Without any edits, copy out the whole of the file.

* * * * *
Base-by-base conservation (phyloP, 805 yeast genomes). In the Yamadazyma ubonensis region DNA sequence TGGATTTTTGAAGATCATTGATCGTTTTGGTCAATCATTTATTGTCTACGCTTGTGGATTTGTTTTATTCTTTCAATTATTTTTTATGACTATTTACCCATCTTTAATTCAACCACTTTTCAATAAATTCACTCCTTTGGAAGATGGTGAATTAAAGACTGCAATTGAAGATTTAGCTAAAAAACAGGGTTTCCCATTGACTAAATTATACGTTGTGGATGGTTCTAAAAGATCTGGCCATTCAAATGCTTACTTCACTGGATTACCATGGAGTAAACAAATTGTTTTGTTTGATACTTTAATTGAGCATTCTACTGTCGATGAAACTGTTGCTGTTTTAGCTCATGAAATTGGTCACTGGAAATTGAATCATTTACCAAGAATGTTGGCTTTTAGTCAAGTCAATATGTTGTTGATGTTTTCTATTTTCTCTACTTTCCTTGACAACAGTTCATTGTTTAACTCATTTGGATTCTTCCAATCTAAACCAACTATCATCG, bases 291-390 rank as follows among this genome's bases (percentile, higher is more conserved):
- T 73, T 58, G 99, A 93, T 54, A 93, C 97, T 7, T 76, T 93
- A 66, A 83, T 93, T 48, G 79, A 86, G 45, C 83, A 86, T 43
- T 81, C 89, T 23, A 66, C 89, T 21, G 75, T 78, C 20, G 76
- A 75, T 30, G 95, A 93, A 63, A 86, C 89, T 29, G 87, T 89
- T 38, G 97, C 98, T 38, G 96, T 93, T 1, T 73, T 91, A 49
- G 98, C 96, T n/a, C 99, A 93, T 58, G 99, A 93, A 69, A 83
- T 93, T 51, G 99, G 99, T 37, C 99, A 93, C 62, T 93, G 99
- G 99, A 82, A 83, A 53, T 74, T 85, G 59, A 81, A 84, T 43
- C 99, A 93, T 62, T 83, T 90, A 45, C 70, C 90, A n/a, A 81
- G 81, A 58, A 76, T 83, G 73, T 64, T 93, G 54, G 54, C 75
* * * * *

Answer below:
Base-by-base conservation (phyloP, 805 yeast genomes). In the Yamadazyma ubonensis region DNA sequence TGGATTTTTGAAGATCATTGATCGTTTTGGTCAATCATTTATTGTCTACGCTTGTGGATTTGTTTTATTCTTTCAATTATTTTTTATGACTATTTACCCATCTTTAATTCAACCACTTTTCAATAAATTCACTCCTTTGGAAGATGGTGAATTAAAGACTGCAATTGAAGATTTAGCTAAAAAACAGGGTTTCCCATTGACTAAATTATACGTTGTGGATGGTTCTAAAAGATCTGGCCATTCAAATGCTTACTTCACTGGATTACCATGGAGTAAACAAATTGTTTTGTTTGATACTTTAATTGAGCATTCTACTGTCGATGAAACTGTTGCTGTTTTAGCTCATGAAATTGGTCACTGGAAATTGAATCATTTACCAAGAATGTTGGCTTTTAGTCAAGTCAATATGTTGTTGATGTTTTCTATTTTCTCTACTTTCCTTGACAACAGTTCATTGTTTAACTCATTTGGATTCTTCCAATCTAAACCAACTATCATCG, bases 291-390 rank as follows among this genome's bases (percentile, higher is more conserved):
- T 73, T 58, G 99, A 93, T 54, A 93, C 97, T 7, T 76, T 93
- A 66, A 83, T 93, T 48, G 79, A 86, G 45, C 83, A 86, T 43
- T 81, C 89, T 23, A 66, C 89, T 21, G 75, T 78, C 20, G 76
- A 75, T 30, G 95, A 93, A 63, A 86, C 89, T 29, G 87, T 89
- T 38, G 97, C 98, T 38, G 96, T 93, T 1, T 73, T 91, A 49
- G 98, C 96, T n/a, C 99, A 93, T 58, G 99, A 93, A 69, A 83
- T 93, T 51, G 99, G 99, T 37, C 99, A 93, C 62, T 93, G 99
- G 99, A 82, A 83, A 53, T 74, T 85, G 59, A 81, A 84, T 43
- C 99, A 93, T 62, T 83, T 90, A 45, C 70, C 90, A n/a, A 81
- G 81, A 58, A 76, T 83, G 73, T 64, T 93, G 54, G 54, C 75